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Manufacturer/ Buyer Relationships in Fair Trade - A Supplier’s Perspective

March 25, 2019

Manufacturer/ Buyer Relationships in Fair Trade - A Supplier’s Perspective

‘Fair trade” and “sustainable fashion’ have become huge catch words across the fashion industry recently.  Consumers are asking for brands to be more sustainable and transparent.  We couldn’t agree more and fully support this movement.  We are a fair trade clothing brand and a manufacturer so we see both sides of the supply chain and know how inherently important fair trade practices are to the artisans whose lives are being impacted by fair trading and unfair trading practices.


While brands are being pressured to prove their sustainability, they in turn put pressure on the manufacturers to prove their ethics.  This is also necessary.  It means that gradually manufacturers improve their labor standard, which is a must.  But what is the relationship between a brand (buyer) and their supplier (manufacturer)?  Does a buyer need to help support their manufacturer toward better standards?  Do they need to make a commitment to continue to use their supplier and form long lasting relationships with suppliers? A commitment to regular orders? Increased orders? Skills building to help a manufacturer improve?  A hand-in-hand five year plan such as the type Eileen Fisher has published?


Is there any responsibility on a brand to act ‘fairly’ toward their manufacturers? Or is all the responsibility solely on the manufacturer regardless of a brand’s ordering and payment practices?


Supposing a brand uses several suppliers: Is it ethical or fair for a brand to, say, make the samples with one supplier and then switch gears and hand over the manufacturing order to another manufacturer, often with no notice? Is it ethical for brands to not communicate with suppliers about their plan, schedule, and expectations?  To not pay the full amount of a deposit if they’ve previously agreed on it? To delay payments? These are considered bad business practices in any industry (and far from upholding the standards of fair trade, they are purely unethical practices).  These practices are rampant in the fashion industry and are not given enough attention.  They are a significant part of the problems inherent to manufacturers’ achieving an ethical supply chain.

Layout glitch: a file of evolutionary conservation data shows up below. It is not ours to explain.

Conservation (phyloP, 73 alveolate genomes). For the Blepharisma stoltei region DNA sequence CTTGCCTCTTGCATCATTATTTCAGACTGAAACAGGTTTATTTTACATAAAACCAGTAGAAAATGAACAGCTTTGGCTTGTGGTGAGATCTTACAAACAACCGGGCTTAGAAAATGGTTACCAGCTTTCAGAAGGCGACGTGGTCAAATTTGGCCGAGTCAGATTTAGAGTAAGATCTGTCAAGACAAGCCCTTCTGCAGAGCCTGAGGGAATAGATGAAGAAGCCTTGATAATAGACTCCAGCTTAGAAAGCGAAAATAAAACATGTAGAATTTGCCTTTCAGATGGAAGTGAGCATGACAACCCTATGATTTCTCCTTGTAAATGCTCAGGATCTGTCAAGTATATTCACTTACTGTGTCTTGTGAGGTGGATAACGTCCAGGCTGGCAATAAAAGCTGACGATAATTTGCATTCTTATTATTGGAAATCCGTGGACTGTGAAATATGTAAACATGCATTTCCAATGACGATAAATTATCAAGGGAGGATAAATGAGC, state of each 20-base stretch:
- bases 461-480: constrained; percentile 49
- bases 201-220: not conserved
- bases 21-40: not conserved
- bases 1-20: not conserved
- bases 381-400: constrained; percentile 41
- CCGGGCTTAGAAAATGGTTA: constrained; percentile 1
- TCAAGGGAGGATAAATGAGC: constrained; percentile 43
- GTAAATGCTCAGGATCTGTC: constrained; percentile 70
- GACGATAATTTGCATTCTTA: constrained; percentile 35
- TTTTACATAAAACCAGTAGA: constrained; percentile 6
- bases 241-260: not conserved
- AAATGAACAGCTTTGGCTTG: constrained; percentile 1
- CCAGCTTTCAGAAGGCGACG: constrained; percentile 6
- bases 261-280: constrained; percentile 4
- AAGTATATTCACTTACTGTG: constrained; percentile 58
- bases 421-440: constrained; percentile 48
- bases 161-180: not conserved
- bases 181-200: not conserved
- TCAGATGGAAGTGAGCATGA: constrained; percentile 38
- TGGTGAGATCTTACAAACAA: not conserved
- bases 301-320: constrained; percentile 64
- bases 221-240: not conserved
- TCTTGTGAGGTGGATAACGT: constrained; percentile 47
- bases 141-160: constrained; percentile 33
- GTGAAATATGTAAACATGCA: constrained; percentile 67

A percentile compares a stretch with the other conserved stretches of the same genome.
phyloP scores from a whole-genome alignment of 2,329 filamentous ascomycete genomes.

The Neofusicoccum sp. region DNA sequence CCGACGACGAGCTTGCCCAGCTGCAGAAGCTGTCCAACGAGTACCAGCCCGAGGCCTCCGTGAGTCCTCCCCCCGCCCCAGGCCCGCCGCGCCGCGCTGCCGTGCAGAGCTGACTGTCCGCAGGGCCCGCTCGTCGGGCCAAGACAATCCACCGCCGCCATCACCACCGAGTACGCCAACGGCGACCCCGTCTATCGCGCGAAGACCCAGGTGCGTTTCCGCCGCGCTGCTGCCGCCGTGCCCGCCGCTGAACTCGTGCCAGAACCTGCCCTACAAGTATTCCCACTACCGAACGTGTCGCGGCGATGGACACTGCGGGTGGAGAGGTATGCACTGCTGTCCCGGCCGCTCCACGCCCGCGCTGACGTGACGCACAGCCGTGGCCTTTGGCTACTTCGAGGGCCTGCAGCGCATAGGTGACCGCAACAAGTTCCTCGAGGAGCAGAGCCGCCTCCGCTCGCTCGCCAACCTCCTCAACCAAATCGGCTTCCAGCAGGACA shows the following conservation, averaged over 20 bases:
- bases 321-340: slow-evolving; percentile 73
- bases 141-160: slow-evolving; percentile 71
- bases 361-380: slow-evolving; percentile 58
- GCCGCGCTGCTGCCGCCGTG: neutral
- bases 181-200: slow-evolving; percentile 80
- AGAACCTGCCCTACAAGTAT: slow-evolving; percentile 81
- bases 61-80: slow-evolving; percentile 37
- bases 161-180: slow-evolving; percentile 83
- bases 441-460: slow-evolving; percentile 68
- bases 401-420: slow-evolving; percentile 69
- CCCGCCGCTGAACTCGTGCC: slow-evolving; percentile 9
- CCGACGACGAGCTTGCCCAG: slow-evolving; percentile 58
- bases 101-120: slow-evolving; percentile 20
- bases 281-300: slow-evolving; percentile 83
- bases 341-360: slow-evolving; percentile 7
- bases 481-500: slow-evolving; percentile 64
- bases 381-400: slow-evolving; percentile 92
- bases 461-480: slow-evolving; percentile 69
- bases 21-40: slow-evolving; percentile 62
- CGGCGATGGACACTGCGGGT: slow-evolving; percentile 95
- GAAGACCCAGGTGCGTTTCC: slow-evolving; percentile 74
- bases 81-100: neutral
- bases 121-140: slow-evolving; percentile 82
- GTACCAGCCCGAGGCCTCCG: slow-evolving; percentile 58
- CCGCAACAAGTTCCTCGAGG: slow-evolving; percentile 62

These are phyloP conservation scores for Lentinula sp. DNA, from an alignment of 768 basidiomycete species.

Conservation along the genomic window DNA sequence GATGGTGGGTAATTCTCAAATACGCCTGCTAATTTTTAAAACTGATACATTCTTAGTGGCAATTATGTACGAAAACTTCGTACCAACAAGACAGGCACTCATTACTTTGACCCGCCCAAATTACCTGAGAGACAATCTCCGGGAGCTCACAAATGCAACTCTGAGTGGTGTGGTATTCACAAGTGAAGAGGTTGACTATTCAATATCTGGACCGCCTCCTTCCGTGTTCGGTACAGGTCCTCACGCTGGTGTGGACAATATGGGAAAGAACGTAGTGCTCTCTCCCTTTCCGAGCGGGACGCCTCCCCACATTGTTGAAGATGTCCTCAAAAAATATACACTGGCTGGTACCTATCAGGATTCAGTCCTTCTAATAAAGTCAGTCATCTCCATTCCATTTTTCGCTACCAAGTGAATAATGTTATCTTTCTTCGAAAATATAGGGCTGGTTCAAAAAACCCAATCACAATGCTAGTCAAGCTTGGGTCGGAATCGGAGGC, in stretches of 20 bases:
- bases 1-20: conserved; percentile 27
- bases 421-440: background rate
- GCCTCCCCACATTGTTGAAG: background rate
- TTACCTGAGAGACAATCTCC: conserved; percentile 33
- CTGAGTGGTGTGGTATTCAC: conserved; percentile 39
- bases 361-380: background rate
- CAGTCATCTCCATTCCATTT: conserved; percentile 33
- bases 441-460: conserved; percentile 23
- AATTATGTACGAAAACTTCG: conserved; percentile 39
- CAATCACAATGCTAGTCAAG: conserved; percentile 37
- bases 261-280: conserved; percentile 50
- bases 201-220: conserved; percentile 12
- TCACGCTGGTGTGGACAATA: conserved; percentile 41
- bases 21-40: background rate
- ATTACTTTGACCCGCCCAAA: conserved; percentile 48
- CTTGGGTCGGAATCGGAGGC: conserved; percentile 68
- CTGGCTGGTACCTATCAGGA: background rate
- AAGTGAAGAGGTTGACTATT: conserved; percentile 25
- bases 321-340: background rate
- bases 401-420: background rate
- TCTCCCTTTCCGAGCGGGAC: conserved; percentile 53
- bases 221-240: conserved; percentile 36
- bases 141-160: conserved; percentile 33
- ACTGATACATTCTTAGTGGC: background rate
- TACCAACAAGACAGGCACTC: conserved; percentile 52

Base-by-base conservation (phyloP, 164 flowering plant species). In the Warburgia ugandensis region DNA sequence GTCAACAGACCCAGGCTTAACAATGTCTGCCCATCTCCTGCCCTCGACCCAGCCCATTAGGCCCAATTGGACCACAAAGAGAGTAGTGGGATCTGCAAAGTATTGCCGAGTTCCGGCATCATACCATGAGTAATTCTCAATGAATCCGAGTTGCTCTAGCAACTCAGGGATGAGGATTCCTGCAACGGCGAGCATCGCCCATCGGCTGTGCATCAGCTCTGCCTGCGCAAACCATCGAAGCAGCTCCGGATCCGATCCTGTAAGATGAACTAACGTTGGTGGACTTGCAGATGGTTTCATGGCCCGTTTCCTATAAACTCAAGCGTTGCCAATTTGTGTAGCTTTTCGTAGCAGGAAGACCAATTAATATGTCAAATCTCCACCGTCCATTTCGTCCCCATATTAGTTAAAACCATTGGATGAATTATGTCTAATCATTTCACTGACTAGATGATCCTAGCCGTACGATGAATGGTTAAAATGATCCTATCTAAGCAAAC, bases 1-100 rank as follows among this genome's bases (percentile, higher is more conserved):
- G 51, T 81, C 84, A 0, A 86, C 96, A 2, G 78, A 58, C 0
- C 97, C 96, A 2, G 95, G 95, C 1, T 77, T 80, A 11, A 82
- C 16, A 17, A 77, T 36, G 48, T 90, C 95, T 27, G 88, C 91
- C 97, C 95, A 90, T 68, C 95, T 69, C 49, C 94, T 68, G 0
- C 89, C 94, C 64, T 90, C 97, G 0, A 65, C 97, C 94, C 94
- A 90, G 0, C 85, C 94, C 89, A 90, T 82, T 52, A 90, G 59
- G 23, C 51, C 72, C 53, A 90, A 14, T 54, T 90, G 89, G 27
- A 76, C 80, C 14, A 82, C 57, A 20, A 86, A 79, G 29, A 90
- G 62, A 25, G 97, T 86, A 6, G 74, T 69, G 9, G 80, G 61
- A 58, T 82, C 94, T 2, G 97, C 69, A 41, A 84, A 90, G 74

From a manufacturing perspective, trust is key to the whole equation.  The manufacturer is typically in the Global South with less capital, less access to the market and clearly in the weak position in the power relationship, hence the need for ‘fair’ trade in the first place.  For a manufacturer to achieve fair trade labor standards (which Mehera Shaw has done consistently from our inception), they must be able to work with buyers/brands in constructive, long-term relationships.  They must be able to trust their buyers and trust that the buyer is not going to engage in the above list of unethical business practices so that together they can build a strong, transparent, and ultimately sustainable supply chain (of course trust is a two way street—the other side of which is for another article!).


As an example, Mehera Shaw hires all employees on a full-time salaried basis, as opposed to taking on workers on a job-by-job basis (which leaves them with no security or standing in a company).  This means we are responsible for paying their salaries at the start of every month along with their medical and pension funds.  Within our fair trade structure, this means that each and every person working with us knows when they will receive their salary, know it is a living wage, and that they can safely plan for their families, their children, their futures.


This means that the company must work very hard to maintain an even manufacturing schedule.  If we grow and add new stitchers, we need to be able to guarantee permanent employment for them.  If we receive bigger orders from brands that we’ve built long-term relationships with, we invest a great deal of trust that the brand will continue to work with us and communicate transparently about their plans so that we can keep our commitment to our workers.  Without regular and consistent orders and transparent, honest communication, we, and any manufacturer, would have a serious problem being able to keep our commitment to our employees. 


If, for example, a brand were to switch manufacturers without warning, the damage this would do to a manufacturer could have serious and heartbreaking consequences on the employees.  It is ,after all, regular, consistent orders, open communication, and on-time payments that make it possible for manufacturers to live up to their responsibilities and maintain a fair trade standard.